Vernacular Okinawa : identity and ideology in contemporary local activism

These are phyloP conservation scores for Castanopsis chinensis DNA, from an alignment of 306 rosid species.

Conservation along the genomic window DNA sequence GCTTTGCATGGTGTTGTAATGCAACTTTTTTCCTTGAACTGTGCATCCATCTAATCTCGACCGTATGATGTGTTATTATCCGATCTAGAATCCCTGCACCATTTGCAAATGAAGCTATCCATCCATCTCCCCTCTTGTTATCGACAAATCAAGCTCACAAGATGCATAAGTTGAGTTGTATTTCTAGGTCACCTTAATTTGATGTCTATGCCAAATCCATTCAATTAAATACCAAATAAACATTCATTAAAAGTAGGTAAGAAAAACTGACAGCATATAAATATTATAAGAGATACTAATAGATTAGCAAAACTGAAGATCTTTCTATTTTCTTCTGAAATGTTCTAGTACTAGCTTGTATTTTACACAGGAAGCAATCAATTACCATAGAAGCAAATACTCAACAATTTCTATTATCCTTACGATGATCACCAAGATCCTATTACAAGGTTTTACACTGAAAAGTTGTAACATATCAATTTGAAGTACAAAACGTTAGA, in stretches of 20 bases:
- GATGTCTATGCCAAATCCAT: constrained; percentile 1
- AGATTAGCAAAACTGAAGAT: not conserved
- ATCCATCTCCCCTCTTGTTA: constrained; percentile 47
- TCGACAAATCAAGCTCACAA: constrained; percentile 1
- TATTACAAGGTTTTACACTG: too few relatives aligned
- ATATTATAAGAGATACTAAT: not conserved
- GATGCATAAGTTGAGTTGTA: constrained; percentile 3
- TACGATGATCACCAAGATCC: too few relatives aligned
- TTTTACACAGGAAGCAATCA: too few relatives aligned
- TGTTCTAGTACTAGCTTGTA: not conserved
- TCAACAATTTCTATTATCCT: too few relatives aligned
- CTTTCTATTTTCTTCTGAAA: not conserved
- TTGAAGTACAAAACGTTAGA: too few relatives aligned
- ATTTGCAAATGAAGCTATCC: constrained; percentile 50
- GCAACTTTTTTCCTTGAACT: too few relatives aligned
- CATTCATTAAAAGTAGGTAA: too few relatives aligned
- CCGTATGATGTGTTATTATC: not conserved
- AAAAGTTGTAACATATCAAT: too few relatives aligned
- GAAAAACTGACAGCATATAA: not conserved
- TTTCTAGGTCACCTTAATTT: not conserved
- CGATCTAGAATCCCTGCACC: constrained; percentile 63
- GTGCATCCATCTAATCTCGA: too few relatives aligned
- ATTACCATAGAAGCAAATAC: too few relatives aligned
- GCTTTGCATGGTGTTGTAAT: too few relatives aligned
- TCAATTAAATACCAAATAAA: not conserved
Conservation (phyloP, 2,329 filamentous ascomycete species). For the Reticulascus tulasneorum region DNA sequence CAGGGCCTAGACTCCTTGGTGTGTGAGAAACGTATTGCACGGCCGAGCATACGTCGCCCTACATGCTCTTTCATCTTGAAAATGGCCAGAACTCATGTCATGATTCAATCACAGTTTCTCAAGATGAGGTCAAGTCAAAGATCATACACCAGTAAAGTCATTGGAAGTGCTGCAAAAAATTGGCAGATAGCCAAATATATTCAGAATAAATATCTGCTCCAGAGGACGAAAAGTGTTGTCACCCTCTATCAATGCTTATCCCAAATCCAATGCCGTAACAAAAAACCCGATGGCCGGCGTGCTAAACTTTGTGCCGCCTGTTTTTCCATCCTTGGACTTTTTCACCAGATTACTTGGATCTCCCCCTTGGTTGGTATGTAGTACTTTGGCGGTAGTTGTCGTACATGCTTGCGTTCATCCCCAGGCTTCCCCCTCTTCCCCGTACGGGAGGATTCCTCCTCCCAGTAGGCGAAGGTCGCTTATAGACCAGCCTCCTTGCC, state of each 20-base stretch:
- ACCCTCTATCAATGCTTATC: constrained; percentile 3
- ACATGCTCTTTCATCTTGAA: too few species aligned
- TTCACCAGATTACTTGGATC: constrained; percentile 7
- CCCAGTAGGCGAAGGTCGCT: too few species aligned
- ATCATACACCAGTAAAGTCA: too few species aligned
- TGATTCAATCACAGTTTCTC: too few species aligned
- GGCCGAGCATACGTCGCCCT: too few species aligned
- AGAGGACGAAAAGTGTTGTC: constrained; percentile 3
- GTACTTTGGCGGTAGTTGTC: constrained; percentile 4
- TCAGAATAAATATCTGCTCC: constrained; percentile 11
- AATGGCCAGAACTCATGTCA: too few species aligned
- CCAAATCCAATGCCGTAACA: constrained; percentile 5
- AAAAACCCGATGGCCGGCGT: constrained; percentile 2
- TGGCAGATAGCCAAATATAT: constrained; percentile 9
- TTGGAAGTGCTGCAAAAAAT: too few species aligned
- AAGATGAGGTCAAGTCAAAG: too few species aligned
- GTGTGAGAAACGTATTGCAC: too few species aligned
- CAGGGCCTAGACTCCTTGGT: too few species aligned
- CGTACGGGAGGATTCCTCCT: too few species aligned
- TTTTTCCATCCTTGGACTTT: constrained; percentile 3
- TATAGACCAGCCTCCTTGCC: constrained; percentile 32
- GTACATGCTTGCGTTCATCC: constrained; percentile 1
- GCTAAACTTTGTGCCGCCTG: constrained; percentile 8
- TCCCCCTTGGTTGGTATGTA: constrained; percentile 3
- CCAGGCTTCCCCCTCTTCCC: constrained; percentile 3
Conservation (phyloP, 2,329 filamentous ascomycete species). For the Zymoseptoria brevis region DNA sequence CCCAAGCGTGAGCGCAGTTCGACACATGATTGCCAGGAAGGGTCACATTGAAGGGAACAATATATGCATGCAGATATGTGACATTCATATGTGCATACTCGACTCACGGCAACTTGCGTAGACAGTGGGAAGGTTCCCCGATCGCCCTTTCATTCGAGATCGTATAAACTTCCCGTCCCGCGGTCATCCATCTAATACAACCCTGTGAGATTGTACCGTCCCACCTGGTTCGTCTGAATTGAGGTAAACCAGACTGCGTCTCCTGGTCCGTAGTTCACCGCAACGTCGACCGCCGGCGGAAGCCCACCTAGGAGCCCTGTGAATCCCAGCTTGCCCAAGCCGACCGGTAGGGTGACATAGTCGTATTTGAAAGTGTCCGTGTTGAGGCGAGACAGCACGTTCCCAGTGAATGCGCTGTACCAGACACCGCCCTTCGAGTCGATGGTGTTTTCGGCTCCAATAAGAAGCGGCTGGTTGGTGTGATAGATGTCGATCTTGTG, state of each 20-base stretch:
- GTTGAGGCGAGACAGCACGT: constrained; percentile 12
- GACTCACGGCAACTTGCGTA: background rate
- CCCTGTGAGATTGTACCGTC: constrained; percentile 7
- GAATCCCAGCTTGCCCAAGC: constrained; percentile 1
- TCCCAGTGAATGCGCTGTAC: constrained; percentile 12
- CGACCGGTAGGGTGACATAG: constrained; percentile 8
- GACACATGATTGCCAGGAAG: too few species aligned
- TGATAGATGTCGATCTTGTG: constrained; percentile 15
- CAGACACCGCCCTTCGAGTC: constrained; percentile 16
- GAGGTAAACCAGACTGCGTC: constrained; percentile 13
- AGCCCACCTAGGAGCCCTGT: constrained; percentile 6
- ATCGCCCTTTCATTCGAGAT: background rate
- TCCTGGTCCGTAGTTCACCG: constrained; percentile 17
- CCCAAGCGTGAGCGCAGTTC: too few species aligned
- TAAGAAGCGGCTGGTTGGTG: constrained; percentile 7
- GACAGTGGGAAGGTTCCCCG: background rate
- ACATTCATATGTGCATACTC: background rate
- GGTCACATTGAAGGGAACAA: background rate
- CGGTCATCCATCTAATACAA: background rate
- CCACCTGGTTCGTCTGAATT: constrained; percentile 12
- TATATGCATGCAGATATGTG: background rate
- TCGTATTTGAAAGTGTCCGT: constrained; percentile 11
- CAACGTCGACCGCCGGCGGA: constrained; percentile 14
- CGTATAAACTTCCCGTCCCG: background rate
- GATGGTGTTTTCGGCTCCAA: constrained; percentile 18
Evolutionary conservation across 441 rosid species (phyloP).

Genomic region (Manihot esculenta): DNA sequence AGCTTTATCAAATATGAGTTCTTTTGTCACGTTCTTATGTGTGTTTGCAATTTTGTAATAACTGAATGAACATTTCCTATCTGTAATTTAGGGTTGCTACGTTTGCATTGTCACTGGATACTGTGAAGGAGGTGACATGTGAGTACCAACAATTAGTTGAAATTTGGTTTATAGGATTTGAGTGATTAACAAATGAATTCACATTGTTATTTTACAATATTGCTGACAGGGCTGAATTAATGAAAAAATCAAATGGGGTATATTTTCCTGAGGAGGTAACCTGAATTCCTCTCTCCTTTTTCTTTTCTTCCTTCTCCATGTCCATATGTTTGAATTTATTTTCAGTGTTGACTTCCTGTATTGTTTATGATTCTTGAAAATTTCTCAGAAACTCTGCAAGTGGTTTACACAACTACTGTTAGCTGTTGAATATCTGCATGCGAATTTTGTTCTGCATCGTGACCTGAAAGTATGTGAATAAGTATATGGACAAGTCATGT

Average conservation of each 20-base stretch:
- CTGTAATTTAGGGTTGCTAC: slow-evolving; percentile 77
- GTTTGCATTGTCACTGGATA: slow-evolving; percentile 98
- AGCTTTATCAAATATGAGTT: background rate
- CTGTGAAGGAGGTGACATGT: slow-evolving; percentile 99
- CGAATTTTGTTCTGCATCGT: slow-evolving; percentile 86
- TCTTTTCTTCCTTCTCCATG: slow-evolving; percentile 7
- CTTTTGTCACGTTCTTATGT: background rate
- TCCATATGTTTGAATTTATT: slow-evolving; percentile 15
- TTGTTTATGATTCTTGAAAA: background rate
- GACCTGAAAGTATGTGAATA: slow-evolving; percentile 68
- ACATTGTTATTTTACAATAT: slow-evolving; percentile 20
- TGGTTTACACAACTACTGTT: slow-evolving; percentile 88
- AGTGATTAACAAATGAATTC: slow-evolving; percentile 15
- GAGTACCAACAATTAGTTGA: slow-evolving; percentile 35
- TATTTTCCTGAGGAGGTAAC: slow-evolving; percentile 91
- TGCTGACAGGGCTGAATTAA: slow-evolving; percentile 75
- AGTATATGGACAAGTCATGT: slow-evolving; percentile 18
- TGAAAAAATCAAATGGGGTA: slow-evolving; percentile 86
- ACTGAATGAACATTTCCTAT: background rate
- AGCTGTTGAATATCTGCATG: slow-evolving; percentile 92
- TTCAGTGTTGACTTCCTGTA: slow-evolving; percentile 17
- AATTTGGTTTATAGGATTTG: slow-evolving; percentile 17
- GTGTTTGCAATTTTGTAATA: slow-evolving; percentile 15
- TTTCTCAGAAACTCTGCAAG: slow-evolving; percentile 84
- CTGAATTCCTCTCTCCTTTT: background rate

Demand for equal rights tends to be accompanied by assimilation of ethnic subordinates while the recognition of their separate identity is liable to justify unfair segregation. When an ethnic minority is aware of this dilemma, what identity are they to claim and what ideology do they present? By looking at contemporary local activism in Okinawa, Japan, this dissertation tries to give an empirical answer to this question. In Okinawans' historical experience, both their sameness as and difference from the Japanese turned out to be disadvantageous for the people. Local activists can support neither their Japanese identity nor Okinawan identity. As a result, although they struggled against the central power of the state, their activism can not be fully embraced within the category of multiculturalist movements. The body of this dissertation consists of a historical reconstruction of citizens' movements and a sociological analysis of activists' discourse on Okinawa-Japan relations. The ethnography focuses on a particular generation of educated local people, who form the mainstream of local activists in post-reversion Okinawa, and tries to illuminate what impact the reversion movement had on them and how it shaped their thought and actions thereafter. Chapter 1 describes the way in which Okinawan intellectuals re-contextualise obsolete religious tradition into their environmentalist or pacifist movements. Chapter 2 addresses the moral ambiguity of modern collective identities and demonstrates, with the Japanese as an example, that moral values change depending on transient international power relations. Chapter 3 focuses on the empirical historical context, the reversion movement, in which a category of Okinawan intellectuals realised this moral ambiguity. Chapter 4 examines an expression of regional identity, the Ryukyuan Arc, by which Okinawan activists tried to overcome the principle of modern social collectivity. Chapter 5 discusses how Okinawans' perception has historically changed in regard to their position in Japanese society.